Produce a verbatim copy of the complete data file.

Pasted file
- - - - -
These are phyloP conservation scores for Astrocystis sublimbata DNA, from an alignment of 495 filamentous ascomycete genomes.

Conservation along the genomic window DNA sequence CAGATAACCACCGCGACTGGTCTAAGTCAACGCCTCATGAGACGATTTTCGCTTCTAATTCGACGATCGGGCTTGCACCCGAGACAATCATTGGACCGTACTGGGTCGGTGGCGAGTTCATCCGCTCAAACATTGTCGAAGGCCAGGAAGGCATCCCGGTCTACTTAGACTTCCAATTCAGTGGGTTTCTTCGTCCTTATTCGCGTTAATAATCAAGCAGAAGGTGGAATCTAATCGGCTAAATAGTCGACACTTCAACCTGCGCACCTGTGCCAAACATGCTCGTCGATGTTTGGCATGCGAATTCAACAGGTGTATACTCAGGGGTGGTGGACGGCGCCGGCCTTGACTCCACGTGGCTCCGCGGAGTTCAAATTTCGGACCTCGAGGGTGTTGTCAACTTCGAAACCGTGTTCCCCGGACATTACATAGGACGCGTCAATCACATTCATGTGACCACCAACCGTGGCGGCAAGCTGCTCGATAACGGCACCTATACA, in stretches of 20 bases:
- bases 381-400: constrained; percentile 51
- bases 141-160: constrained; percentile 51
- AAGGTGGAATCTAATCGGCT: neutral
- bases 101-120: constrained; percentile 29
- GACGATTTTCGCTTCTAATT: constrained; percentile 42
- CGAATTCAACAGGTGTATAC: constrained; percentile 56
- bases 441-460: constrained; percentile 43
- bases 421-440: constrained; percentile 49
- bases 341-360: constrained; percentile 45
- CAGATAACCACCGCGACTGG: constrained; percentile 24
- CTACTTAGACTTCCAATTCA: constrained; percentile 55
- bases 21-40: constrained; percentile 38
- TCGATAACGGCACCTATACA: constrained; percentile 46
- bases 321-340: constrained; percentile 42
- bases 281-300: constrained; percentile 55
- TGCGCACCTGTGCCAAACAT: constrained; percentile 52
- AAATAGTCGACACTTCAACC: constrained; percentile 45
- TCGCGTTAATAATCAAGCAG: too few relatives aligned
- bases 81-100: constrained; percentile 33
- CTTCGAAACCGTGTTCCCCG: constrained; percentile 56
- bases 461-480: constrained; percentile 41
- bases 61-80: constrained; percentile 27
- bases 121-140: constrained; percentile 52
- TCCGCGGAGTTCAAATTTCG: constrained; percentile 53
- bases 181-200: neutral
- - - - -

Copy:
These are phyloP conservation scores for Astrocystis sublimbata DNA, from an alignment of 495 filamentous ascomycete genomes.

Conservation along the genomic window DNA sequence CAGATAACCACCGCGACTGGTCTAAGTCAACGCCTCATGAGACGATTTTCGCTTCTAATTCGACGATCGGGCTTGCACCCGAGACAATCATTGGACCGTACTGGGTCGGTGGCGAGTTCATCCGCTCAAACATTGTCGAAGGCCAGGAAGGCATCCCGGTCTACTTAGACTTCCAATTCAGTGGGTTTCTTCGTCCTTATTCGCGTTAATAATCAAGCAGAAGGTGGAATCTAATCGGCTAAATAGTCGACACTTCAACCTGCGCACCTGTGCCAAACATGCTCGTCGATGTTTGGCATGCGAATTCAACAGGTGTATACTCAGGGGTGGTGGACGGCGCCGGCCTTGACTCCACGTGGCTCCGCGGAGTTCAAATTTCGGACCTCGAGGGTGTTGTCAACTTCGAAACCGTGTTCCCCGGACATTACATAGGACGCGTCAATCACATTCATGTGACCACCAACCGTGGCGGCAAGCTGCTCGATAACGGCACCTATACA, in stretches of 20 bases:
- bases 381-400: constrained; percentile 51
- bases 141-160: constrained; percentile 51
- AAGGTGGAATCTAATCGGCT: neutral
- bases 101-120: constrained; percentile 29
- GACGATTTTCGCTTCTAATT: constrained; percentile 42
- CGAATTCAACAGGTGTATAC: constrained; percentile 56
- bases 441-460: constrained; percentile 43
- bases 421-440: constrained; percentile 49
- bases 341-360: constrained; percentile 45
- CAGATAACCACCGCGACTGG: constrained; percentile 24
- CTACTTAGACTTCCAATTCA: constrained; percentile 55
- bases 21-40: constrained; percentile 38
- TCGATAACGGCACCTATACA: constrained; percentile 46
- bases 321-340: constrained; percentile 42
- bases 281-300: constrained; percentile 55
- TGCGCACCTGTGCCAAACAT: constrained; percentile 52
- AAATAGTCGACACTTCAACC: constrained; percentile 45
- TCGCGTTAATAATCAAGCAG: too few relatives aligned
- bases 81-100: constrained; percentile 33
- CTTCGAAACCGTGTTCCCCG: constrained; percentile 56
- bases 461-480: constrained; percentile 41
- bases 61-80: constrained; percentile 27
- bases 121-140: constrained; percentile 52
- TCCGCGGAGTTCAAATTTCG: constrained; percentile 53
- bases 181-200: neutral